Keep it simple

Most employment tribunal claims are about dismissal (actual or constructive); and most of the compensation awarded in most claims reflects loss of income from the job.

If before the end of your employment, you were treated badly by your employer in a large number of different respects, it can be easy to lose sight of this. You want the tribunal to know the whole story. You want to tell them about (e.g.) the unfair decision to disallow your expenses claims, the unreasonable refusal to allow you to use the accounts photocopier, the stationery cupboard incident, the time you were left out when the birthday cake was distributed, the discourtesy of the manager who conducted your grievance hearing, the unfairness of the way the grievance appeal panel was selected, the employer’s obstructiveness in agreeing a date for the grievance hearing, the unreasonable insistence on conducting the hearing at Head Office, etc etc etc.

You may feel that all of these things are examples of discrimination against you, or your employer’s bad attitude to you. You may even be right.

But most of this will make no significant difference to how much money the tribunal orders your employer to pay you at the end of the case.

So if you really think the tribunal needs to hear about it to understand the story, put it all in your witness statement. But leave it out of your claim form and your list of issues.

Why? Why should you let your employer get away with even relatively minor wrongs?

There are two reasons. The first is that if you include everything, you will obscure the important points. You’ll risk making the tribunal think you are obsessed with trivia, so that by the time you get to the heart of your case you have lost their interest and sympathy.

(The truth is, being badly treated by your employer hurts a lot. Most people who have suffered this over a period lose perspective, and get a bit obsessive about it. But the tribunal doesn’t know you. So they can’t tell at a glance whether you’ve been treated badly because you’re obsessive and annoying – or you’re obsessive and annoying because you’ve been treated badly. So if you can keep an eye on the this tendency in yourself and restrain it, you’ll improve your chances.)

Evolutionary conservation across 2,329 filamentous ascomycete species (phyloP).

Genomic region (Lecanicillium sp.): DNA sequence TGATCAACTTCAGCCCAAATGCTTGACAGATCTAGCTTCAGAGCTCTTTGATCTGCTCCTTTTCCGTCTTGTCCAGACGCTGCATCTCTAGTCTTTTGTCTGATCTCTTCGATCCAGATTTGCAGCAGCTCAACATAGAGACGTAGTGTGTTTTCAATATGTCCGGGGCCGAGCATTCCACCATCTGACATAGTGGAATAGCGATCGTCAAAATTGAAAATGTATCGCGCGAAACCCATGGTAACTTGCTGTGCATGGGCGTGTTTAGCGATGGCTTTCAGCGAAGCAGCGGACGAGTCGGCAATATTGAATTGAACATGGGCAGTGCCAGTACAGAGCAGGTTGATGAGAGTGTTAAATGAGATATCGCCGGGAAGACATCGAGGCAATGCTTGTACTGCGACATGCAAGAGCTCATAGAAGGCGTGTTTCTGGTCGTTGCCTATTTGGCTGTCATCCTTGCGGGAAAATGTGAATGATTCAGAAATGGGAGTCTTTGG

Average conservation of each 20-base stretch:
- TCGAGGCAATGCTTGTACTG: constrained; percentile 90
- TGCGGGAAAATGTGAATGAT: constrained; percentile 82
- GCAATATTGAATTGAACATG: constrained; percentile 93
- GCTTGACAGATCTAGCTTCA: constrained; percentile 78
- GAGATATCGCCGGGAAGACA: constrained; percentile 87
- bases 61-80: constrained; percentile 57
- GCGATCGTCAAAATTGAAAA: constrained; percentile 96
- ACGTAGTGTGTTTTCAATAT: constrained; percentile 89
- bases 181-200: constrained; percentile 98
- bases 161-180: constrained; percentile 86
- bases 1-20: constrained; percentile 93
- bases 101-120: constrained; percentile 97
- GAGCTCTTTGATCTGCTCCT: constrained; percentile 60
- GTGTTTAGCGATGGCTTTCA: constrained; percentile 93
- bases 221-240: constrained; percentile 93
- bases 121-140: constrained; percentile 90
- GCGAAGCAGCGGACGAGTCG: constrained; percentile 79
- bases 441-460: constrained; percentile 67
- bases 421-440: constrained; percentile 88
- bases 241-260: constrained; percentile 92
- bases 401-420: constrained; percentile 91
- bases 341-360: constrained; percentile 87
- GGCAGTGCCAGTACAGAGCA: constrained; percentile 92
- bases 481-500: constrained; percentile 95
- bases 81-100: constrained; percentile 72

The second is that including everything will increase the duration of the hearing. This will certainly mean more wear and tear for you; and if you’re paying for legal representation, it will increase the costs. So when you’re tempted to claim for umpteen individual detriments, ask yourself this question: am I likely to get enough in additional compensation for injury to feelings for these incidents to make up for the cost of the extra hearing days? If the answer is no, trim your claim.

As a rule of thumb: if you’ve got a list of issues with more than about a dozen questions on it, think very hard about whether your case really needs to be so complicated. Most don’t.

One Reply to “Keep it simple”

  1. I totally agree with you but the practice where I work obviously think otherwise. I really do not understand why riders, witness statements etc need to be 50 and more pages long. What is even worse, they keep amending them all the time and writing letters to Tribunals…nobody is concise these days and it is no wonder why Tribunals struggle to hear claims and reach a right decision. I hope they do something about this.

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